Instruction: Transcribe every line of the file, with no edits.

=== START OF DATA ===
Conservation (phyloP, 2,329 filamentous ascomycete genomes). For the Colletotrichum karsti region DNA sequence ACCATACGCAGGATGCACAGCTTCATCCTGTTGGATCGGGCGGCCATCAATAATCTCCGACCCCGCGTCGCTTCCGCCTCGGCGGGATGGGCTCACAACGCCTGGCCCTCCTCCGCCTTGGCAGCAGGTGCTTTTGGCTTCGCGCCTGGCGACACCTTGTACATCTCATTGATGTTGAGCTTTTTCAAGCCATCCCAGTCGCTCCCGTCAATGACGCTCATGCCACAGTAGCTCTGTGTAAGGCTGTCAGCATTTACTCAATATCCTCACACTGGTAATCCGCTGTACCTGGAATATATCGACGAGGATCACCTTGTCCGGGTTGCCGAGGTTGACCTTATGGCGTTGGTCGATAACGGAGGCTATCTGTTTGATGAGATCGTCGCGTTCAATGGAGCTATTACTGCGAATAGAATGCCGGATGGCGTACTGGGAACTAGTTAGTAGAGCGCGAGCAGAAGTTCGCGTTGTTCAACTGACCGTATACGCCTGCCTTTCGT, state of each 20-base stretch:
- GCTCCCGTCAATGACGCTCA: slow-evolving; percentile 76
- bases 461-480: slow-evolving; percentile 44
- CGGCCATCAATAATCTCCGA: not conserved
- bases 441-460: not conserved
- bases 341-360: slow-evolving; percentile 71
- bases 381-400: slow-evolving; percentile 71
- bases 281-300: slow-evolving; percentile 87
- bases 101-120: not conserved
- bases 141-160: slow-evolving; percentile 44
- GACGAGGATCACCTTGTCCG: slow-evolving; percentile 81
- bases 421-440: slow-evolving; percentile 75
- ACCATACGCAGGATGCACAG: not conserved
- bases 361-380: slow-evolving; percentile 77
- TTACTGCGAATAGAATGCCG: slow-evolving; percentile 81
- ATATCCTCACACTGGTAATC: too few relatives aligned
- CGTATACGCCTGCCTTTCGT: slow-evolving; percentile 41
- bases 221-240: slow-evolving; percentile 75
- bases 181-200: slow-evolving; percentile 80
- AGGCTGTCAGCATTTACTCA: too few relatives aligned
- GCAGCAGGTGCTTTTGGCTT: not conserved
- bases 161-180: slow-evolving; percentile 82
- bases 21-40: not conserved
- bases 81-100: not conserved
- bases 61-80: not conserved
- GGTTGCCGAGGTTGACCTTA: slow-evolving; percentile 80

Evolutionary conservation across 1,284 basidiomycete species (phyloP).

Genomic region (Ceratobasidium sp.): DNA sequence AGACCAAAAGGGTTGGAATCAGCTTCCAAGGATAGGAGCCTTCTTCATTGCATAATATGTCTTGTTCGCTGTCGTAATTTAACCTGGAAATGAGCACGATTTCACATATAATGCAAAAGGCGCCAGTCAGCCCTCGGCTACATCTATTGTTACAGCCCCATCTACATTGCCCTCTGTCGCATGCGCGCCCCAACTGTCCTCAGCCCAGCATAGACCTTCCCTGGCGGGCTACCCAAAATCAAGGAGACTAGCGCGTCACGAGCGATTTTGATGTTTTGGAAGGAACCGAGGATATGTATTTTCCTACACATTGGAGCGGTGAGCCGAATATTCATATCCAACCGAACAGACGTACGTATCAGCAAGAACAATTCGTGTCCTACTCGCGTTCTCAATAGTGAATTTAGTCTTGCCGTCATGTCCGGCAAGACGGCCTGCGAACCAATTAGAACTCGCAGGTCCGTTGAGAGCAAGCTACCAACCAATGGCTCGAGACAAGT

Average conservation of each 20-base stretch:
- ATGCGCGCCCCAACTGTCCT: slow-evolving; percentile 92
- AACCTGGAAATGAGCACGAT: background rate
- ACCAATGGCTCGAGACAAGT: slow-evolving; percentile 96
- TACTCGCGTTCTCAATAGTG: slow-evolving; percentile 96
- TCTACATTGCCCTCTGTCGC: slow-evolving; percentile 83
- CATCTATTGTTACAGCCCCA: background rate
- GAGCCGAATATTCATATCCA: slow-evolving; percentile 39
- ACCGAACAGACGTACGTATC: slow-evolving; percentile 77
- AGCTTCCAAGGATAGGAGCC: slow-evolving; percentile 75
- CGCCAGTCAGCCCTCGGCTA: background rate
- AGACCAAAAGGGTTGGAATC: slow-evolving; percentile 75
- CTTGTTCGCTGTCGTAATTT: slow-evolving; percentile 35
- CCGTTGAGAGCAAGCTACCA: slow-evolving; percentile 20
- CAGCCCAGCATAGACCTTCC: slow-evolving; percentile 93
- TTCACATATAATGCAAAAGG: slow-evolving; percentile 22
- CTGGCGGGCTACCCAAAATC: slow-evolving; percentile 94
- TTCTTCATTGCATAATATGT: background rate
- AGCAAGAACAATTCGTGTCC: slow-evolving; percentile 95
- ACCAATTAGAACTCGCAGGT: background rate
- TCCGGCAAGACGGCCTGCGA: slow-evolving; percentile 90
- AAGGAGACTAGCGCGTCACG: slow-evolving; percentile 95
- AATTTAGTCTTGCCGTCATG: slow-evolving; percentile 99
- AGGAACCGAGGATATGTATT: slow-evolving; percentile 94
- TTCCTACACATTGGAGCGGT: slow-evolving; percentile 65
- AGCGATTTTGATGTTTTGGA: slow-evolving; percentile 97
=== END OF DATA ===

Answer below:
Conservation (phyloP, 2,329 filamentous ascomycete genomes). For the Colletotrichum karsti region DNA sequence ACCATACGCAGGATGCACAGCTTCATCCTGTTGGATCGGGCGGCCATCAATAATCTCCGACCCCGCGTCGCTTCCGCCTCGGCGGGATGGGCTCACAACGCCTGGCCCTCCTCCGCCTTGGCAGCAGGTGCTTTTGGCTTCGCGCCTGGCGACACCTTGTACATCTCATTGATGTTGAGCTTTTTCAAGCCATCCCAGTCGCTCCCGTCAATGACGCTCATGCCACAGTAGCTCTGTGTAAGGCTGTCAGCATTTACTCAATATCCTCACACTGGTAATCCGCTGTACCTGGAATATATCGACGAGGATCACCTTGTCCGGGTTGCCGAGGTTGACCTTATGGCGTTGGTCGATAACGGAGGCTATCTGTTTGATGAGATCGTCGCGTTCAATGGAGCTATTACTGCGAATAGAATGCCGGATGGCGTACTGGGAACTAGTTAGTAGAGCGCGAGCAGAAGTTCGCGTTGTTCAACTGACCGTATACGCCTGCCTTTCGT, state of each 20-base stretch:
- GCTCCCGTCAATGACGCTCA: slow-evolving; percentile 76
- bases 461-480: slow-evolving; percentile 44
- CGGCCATCAATAATCTCCGA: not conserved
- bases 441-460: not conserved
- bases 341-360: slow-evolving; percentile 71
- bases 381-400: slow-evolving; percentile 71
- bases 281-300: slow-evolving; percentile 87
- bases 101-120: not conserved
- bases 141-160: slow-evolving; percentile 44
- GACGAGGATCACCTTGTCCG: slow-evolving; percentile 81
- bases 421-440: slow-evolving; percentile 75
- ACCATACGCAGGATGCACAG: not conserved
- bases 361-380: slow-evolving; percentile 77
- TTACTGCGAATAGAATGCCG: slow-evolving; percentile 81
- ATATCCTCACACTGGTAATC: too few relatives aligned
- CGTATACGCCTGCCTTTCGT: slow-evolving; percentile 41
- bases 221-240: slow-evolving; percentile 75
- bases 181-200: slow-evolving; percentile 80
- AGGCTGTCAGCATTTACTCA: too few relatives aligned
- GCAGCAGGTGCTTTTGGCTT: not conserved
- bases 161-180: slow-evolving; percentile 82
- bases 21-40: not conserved
- bases 81-100: not conserved
- bases 61-80: not conserved
- GGTTGCCGAGGTTGACCTTA: slow-evolving; percentile 80

Evolutionary conservation across 1,284 basidiomycete species (phyloP).

Genomic region (Ceratobasidium sp.): DNA sequence AGACCAAAAGGGTTGGAATCAGCTTCCAAGGATAGGAGCCTTCTTCATTGCATAATATGTCTTGTTCGCTGTCGTAATTTAACCTGGAAATGAGCACGATTTCACATATAATGCAAAAGGCGCCAGTCAGCCCTCGGCTACATCTATTGTTACAGCCCCATCTACATTGCCCTCTGTCGCATGCGCGCCCCAACTGTCCTCAGCCCAGCATAGACCTTCCCTGGCGGGCTACCCAAAATCAAGGAGACTAGCGCGTCACGAGCGATTTTGATGTTTTGGAAGGAACCGAGGATATGTATTTTCCTACACATTGGAGCGGTGAGCCGAATATTCATATCCAACCGAACAGACGTACGTATCAGCAAGAACAATTCGTGTCCTACTCGCGTTCTCAATAGTGAATTTAGTCTTGCCGTCATGTCCGGCAAGACGGCCTGCGAACCAATTAGAACTCGCAGGTCCGTTGAGAGCAAGCTACCAACCAATGGCTCGAGACAAGT

Average conservation of each 20-base stretch:
- ATGCGCGCCCCAACTGTCCT: slow-evolving; percentile 92
- AACCTGGAAATGAGCACGAT: background rate
- ACCAATGGCTCGAGACAAGT: slow-evolving; percentile 96
- TACTCGCGTTCTCAATAGTG: slow-evolving; percentile 96
- TCTACATTGCCCTCTGTCGC: slow-evolving; percentile 83
- CATCTATTGTTACAGCCCCA: background rate
- GAGCCGAATATTCATATCCA: slow-evolving; percentile 39
- ACCGAACAGACGTACGTATC: slow-evolving; percentile 77
- AGCTTCCAAGGATAGGAGCC: slow-evolving; percentile 75
- CGCCAGTCAGCCCTCGGCTA: background rate
- AGACCAAAAGGGTTGGAATC: slow-evolving; percentile 75
- CTTGTTCGCTGTCGTAATTT: slow-evolving; percentile 35
- CCGTTGAGAGCAAGCTACCA: slow-evolving; percentile 20
- CAGCCCAGCATAGACCTTCC: slow-evolving; percentile 93
- TTCACATATAATGCAAAAGG: slow-evolving; percentile 22
- CTGGCGGGCTACCCAAAATC: slow-evolving; percentile 94
- TTCTTCATTGCATAATATGT: background rate
- AGCAAGAACAATTCGTGTCC: slow-evolving; percentile 95
- ACCAATTAGAACTCGCAGGT: background rate
- TCCGGCAAGACGGCCTGCGA: slow-evolving; percentile 90
- AAGGAGACTAGCGCGTCACG: slow-evolving; percentile 95
- AATTTAGTCTTGCCGTCATG: slow-evolving; percentile 99
- AGGAACCGAGGATATGTATT: slow-evolving; percentile 94
- TTCCTACACATTGGAGCGGT: slow-evolving; percentile 65
- AGCGATTTTGATGTTTTGGA: slow-evolving; percentile 97